The Effect of Proteolytic Enzyme Serratiopeptidase in the Treatment of Experimental Implant-Related Infection

Mecikoglu, Mete MD; Saygi, Baransel MD; Yildirim, Yakup MD; Karadag-Saygi, Evrim MD; Ramadan, Saime Sezgin MD; Esemenli, Tanil MD

Journal of Bone & Joint Surgery - American Volume:
doi: 10.2106/JBJS.E.00007

Background: Infection around an implanted orthopaedic device is a devastating complication, and the treatment of infections involving slime-forming bacteria is especially difficult. The purpose of the present study was to evaluate the effectiveness of a proteolytic enzyme, serratiopeptidase, in the eradication of a periprosthetic infection in an in vivo animal model.

Methods: In sixty Sprague-Dawley rats, the medullary canal of the right femur was drilled through the intercondylar notch and was inoculated with a Staphylococcus epidermidis strain (ATCC 35984) with a high slime-producing capacity. The cavity was filled with polymethylmethacrylate cement, and a Kirschner wire that had contact with the knee joint was inserted. None of the animals received any treatment for two weeks. Twenty rats were killed at two weeks after the inoculation in order to determine if the infection had become established. The remaining forty rats were randomized into two groups. One group received serratiopeptidase enzyme injections into the knee joint in addition to antibiotic therapy for four weeks, and the other group received intra-articular saline solution injections together with the same antibiotic therapy. The animals from both groups were killed two weeks after the end of therapy (on Day 56). The knee specimens were evaluated bacteriologically and histologically to determine the prevalence of persistent infection and the effects of the enzyme on local tissue.

Results: At two weeks, inoculated bacteria grew on culture of specimens from twelve (63.2%) of nineteen animals in the no-treatment group. Microbiological testing suggested that infection persisted in only one (5.6%) of eighteen animals in the serratiopeptidase-and-antibiotic group, whereas it was present in six (37.5%) of sixteen animals in the antibiotic-only group (p = 0.001). Histological evaluation showed similar results (kappa = 0.92).

Conclusions: Serratiopeptidase was effective for eradicating infection caused by biofilm-forming bacteria in this experimental animal model. The antibiofilm property of the enzyme may enhance antibiotic efficacy in the treatment of staphylococcal infections.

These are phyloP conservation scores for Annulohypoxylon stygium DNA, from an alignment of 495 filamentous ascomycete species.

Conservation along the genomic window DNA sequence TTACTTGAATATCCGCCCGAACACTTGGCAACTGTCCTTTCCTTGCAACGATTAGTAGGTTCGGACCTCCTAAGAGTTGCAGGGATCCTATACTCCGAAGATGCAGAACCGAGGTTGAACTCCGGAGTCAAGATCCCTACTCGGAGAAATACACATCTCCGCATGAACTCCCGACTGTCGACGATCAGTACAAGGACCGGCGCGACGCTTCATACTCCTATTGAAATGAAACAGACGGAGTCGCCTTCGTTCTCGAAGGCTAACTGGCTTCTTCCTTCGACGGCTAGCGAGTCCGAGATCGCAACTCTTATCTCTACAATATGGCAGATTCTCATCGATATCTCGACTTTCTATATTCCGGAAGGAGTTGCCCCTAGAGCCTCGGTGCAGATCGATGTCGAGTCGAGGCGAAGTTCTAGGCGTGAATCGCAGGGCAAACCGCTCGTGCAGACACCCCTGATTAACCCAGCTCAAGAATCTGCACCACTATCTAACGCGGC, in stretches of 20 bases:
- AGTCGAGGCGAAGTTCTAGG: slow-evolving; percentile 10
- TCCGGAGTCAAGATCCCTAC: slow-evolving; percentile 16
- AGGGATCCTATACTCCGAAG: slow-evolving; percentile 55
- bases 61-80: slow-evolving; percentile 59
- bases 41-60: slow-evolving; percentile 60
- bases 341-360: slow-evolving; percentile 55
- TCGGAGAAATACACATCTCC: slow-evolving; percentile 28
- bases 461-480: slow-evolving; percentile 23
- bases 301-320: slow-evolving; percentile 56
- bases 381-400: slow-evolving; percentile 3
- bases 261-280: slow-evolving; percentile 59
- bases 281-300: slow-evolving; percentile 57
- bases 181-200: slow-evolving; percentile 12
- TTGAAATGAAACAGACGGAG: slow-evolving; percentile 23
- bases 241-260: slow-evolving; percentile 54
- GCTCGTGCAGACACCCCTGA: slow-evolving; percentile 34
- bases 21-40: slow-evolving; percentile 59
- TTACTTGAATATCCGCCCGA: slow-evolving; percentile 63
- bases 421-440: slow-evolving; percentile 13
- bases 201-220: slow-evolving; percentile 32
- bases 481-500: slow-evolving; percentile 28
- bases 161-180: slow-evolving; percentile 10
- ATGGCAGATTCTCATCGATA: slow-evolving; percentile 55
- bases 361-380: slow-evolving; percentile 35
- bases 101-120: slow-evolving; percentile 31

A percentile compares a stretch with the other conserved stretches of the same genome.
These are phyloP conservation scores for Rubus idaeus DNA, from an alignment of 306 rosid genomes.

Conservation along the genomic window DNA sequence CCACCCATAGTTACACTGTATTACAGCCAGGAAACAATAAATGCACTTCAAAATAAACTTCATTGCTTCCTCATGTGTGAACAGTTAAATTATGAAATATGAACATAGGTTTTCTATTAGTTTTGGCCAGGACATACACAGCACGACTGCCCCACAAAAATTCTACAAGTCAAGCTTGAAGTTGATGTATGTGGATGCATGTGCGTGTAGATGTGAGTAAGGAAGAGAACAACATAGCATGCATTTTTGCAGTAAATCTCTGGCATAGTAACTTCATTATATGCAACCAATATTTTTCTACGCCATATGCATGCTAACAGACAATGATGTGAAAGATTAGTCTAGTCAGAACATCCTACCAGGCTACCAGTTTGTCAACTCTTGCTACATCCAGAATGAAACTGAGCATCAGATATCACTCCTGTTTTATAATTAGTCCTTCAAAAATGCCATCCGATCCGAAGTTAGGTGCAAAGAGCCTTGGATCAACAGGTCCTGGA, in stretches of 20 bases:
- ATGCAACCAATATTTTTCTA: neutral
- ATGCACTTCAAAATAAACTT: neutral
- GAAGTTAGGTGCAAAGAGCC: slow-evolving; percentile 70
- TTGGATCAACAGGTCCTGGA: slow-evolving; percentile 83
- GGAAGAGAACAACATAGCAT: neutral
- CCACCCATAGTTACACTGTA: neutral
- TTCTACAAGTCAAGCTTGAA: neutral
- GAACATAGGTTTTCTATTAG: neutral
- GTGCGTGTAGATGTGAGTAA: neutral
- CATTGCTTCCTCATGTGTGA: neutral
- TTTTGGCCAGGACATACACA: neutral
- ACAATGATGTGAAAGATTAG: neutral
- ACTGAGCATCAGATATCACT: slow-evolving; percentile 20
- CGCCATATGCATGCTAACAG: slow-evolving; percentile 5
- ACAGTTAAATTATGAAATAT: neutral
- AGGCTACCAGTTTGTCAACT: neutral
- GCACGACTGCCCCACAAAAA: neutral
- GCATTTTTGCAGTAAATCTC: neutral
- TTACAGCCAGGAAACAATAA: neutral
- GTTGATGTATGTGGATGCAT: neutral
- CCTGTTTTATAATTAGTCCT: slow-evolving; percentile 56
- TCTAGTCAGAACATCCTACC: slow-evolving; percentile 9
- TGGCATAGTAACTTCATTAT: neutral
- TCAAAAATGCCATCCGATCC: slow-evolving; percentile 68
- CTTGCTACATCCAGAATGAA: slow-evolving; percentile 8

Author Information

1 Department of Orthopaedic Surgery, PTT Hospital, E-5 ûzeru Bostanci 34000, Istanbul, Turkey. E-mail address for B. Saygi:

2 Department of Orthopaedic Surgery, Acibadem Hospital, Kadikóy 34010, Istanbul, Turkey

3 Departments of Physical Medicine and Rehabilitation (E.K.-S.), Pathology (S.S.R.), and Orthopaedics (T.E.), Marmara University Hospital, Tophanelioglu Cad 34100 Altunizade, Istanbul, Turkey

Article Outline

The prevalence of infection after total knee arthroplasty is low, but infection carries catastrophic risks that can lead to additional surgery, loss of the prosthesis, amputation, and even death. The treatment of infection after arthroplasty is controversial1. Two-stage reimplantation is currently the most successful treatment, but alternatives include antibiotic suppression therapy, wound débridement, direct exchange, resection arthroplasty, arthrodesis, and amputation1-5.

Staphylococcus aureus and Staphylococcus epidermidis are the pathogens most frequently isolated from the area of an infection at the site of a joint arthroplasty6-9. Acute infections are most often caused by Staphylococcus aureus, which has a high virulence and the ability to cause suppurative inflammation. Low-virulence microorganisms, especially Staphylococcus epidermidis, create subacute infections7,8,10. Treatment of these coagulase-negative staphylococcal infections is difficult because of bacterial adherence provided by glycocalyx-enclosed biofilm slimes11,12. The biofilm that is formed at the interface between bone and the prosthesis shows resistance to both the host defense mechanisms and antimicrobial therapy11.

Serratiopeptidase is a proteolytic enzyme derived from the nonpathogenic enterobacteria Serratia E1513. It is produced in the intestines of silkworms to break down cocoon walls13. This enzyme has been used as an alternative to analgesics and nonsteroidal anti-inflammatory agents13-15 and also has been used to treat chronic sinusitis and postoperative inflammation16-19. The enzyme is believed to induce degradation of insoluble protein products like fibrin, biofilm, and inflammatory mediators. It also reduces the viscosity of exudates, facilitates drainage, and alleviates pain by inhibiting the release of bradykinin, a pain-inducing amine13,15,20,21. Increased concentrations of antibiotics (between 1.1 and 8.5-fold) at the site of a gingival infection have been demonstrated in rats in association with the concomitant use of serratiopeptidase22. It is thought that enzymatic hydrolysis of the fibrinous coagulum that surrounds bacteria results in the increased antibiotic concentration at the site of infection22-24. Among the different proteolytic enzymes that have been investigated, serratiopeptidase has shown the greatest enhancement of antibiotic activity and the greatest inhibition of biofilm formation in vitro20. Although serratiopeptidase was shown to enhance the activity of antibiotics against infections with most common pathogens, its effect against periprosthetic infections has not been evaluated in vivo20,22,25. The purpose of the present study was to evaluate the effect of serratiopeptidase in the eradication of persistent infection in an animal model that includes periarticular hardware and polymethylmethacrylate cement.